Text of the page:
London is famously expensive. The city routinely tops most-expensive-city lists, and whole neighborhoods are famously owned by the world’s wealthy elite.

These sky-high costs of living can translate into an expensive travel experience. If you stay at fancy hotels, eat at ritzy restaurants, and do touristy things like the London Eye, visiting the city will be an astronomically expensive experience.

But there is another way. Incredibly, London’s abundance of inexpensive and free sites can actually make it one of the cheapest European cities to visit. Here’s how:

1. Hotels are really cheap in London.

A few visits ago, I stayed in the Victoria location of EasyHotel. It’s a decent location, and when I checked prices this week it had rooms for under 50 pounds. You have to book well in advance, but that’s still cheaper than I’ve found in, say, New York City.

Screenshot 2015-06-24 23.24.17

EasyHotel is very cheap, but I actually don’t love it. It’s a chain, for starters, and I didn’t meet anyone or have more interesting experiences for having stayed there.

As it turns out, though, the surrounding neighborhood is filled with similarly priced independent hotels. I’ve stayed in a handful of them, usually just by showing up and asking about vacancies. They offer a no frills experience, but in general they’ve been cheaper and better located than similar quality hotels I’ve found in cities like Paris, Rome, or anywhere in the U.S.

2. Some of the best theater is the cheapest theater.

In London, you can go to the West End and spend a lot of money seeing high-profile musicals that are playing in other cities. If that’s your thing, great, but keep in mind it’s an experience that will be fairly similar to something you might do anywhere.


A better option — and a more characteristically London one — would be to either see something at the Globe, or on London’s Fringe. The Globe is plenty touristy, but the plays I’ve seen there have been genuinely good. And standing room tickets are a mere 5 pounds.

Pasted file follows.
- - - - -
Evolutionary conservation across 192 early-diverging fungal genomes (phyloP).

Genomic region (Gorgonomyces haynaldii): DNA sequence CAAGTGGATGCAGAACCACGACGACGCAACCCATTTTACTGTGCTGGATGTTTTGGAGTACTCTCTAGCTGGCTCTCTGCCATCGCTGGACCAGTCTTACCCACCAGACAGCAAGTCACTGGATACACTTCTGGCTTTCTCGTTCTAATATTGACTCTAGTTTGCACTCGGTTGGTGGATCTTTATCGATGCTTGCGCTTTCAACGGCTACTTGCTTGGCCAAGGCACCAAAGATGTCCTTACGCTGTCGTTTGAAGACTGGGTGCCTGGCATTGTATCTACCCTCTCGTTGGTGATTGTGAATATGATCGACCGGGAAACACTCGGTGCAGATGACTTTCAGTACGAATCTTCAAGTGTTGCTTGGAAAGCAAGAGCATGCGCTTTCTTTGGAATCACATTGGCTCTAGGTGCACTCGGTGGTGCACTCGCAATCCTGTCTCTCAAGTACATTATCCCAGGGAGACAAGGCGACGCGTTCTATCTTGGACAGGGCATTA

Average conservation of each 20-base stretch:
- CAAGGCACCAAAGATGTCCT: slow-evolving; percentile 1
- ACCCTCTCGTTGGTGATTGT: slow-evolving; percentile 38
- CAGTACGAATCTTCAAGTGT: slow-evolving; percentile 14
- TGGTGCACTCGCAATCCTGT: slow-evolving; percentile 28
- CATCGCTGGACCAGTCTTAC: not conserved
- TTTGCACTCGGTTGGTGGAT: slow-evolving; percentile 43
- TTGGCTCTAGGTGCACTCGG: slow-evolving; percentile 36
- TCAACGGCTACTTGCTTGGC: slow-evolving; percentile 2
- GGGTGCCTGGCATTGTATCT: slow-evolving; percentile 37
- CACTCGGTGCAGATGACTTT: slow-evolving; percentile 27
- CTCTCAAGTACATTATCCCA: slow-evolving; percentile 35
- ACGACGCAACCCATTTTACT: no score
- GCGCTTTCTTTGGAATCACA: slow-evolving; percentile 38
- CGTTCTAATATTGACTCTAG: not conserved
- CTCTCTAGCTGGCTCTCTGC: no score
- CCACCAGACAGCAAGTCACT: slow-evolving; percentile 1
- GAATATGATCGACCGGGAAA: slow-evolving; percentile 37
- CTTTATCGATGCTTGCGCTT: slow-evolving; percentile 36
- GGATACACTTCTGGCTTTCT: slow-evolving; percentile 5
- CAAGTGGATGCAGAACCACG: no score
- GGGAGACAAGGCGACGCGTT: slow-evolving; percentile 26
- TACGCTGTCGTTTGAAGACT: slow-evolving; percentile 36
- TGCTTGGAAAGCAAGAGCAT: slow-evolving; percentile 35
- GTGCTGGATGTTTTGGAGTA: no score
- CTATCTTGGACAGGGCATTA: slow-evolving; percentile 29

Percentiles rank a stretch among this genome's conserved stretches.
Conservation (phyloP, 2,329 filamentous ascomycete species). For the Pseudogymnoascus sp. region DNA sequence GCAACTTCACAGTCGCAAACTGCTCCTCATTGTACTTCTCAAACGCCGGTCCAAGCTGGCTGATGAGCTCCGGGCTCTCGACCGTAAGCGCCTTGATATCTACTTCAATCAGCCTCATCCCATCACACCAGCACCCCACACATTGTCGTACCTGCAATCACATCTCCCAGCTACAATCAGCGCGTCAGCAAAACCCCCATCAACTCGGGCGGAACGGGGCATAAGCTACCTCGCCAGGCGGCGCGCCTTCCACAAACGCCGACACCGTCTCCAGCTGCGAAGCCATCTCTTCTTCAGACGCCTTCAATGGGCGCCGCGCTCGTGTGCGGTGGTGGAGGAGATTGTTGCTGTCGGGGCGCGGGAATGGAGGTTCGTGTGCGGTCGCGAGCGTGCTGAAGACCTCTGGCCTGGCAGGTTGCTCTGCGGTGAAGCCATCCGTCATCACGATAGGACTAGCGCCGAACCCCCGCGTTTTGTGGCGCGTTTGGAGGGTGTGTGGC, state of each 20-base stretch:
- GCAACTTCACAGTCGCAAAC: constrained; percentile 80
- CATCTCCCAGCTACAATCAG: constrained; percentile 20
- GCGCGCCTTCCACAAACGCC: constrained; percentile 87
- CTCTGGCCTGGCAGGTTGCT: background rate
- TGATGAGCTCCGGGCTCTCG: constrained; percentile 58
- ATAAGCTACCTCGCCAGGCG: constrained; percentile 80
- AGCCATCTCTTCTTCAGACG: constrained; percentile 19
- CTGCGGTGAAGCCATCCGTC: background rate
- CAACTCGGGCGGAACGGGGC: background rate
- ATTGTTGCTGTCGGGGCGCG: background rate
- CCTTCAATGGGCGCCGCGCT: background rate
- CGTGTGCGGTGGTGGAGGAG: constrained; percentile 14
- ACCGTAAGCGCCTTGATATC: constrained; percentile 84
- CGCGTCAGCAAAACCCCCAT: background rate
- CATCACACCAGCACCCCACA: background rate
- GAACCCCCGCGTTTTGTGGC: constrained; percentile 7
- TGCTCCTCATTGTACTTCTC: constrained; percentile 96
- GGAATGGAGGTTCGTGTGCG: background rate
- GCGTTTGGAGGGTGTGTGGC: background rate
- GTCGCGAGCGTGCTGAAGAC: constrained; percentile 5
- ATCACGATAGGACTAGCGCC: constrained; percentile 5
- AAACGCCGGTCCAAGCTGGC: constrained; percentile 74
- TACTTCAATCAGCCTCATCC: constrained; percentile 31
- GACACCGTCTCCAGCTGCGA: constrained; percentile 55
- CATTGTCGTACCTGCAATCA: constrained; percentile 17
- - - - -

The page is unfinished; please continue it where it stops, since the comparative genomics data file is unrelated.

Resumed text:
Even better is the Fringe, which is London’s equivalent of Off-Off-Broadway. I’ve been to a handful of Fringe plays and they’ve all been interesting, inexpensive, and in rooms that only hold 30 or so people. More than anything else I’ve done in London, going to Fringe plays feels like dropping in on a group of friends.

3. Even some of the paid sites can actually be visited for free.

The last time I visited London, I was with a group for which the budget was a major concern. We wanted to visit Westminster Abbey, but the hefty 20 pound admission ticket was not really doable for our group.


Luckily, however, you can actually visit West Minster Abbey for free by attending an evensong — which is a more rewarding way to visit anyway because it’s how the building was meant to be used. It’s cheaper, it’s better, and it’s one of the things that makes London great.

4. Many of London’s world class museums are completely free.

London’s museums are probably the single biggest thing that makes the city affordable. Many of them are must-see sites: the British Museum includes the Rosetta Stone; the National Gallery is filled with masterpieces; and the Tate Modern is one of the best contemporary museums anywhere. Others, such as the Imperial War Museum, offer deep dives into specific subjects.

The British Museum
The British Museum

In most cities, these museums would cost a fortune to visit. Visiting the Louvre and the Orsay in Paris, or the Met and the MoMA in New York isn’t cheap.

But in London the top tier museums are free, and there are so many of them that they could keep a visitor busy for weeks. It’s really quite amazing, and shows how even in expensive London an emphasis on art and history translates into experiences for every budget.

— Jim Dalrymple II


Written by Jim Dalrymple II

Urbanism and travel writer. Also a journalist covering the news.


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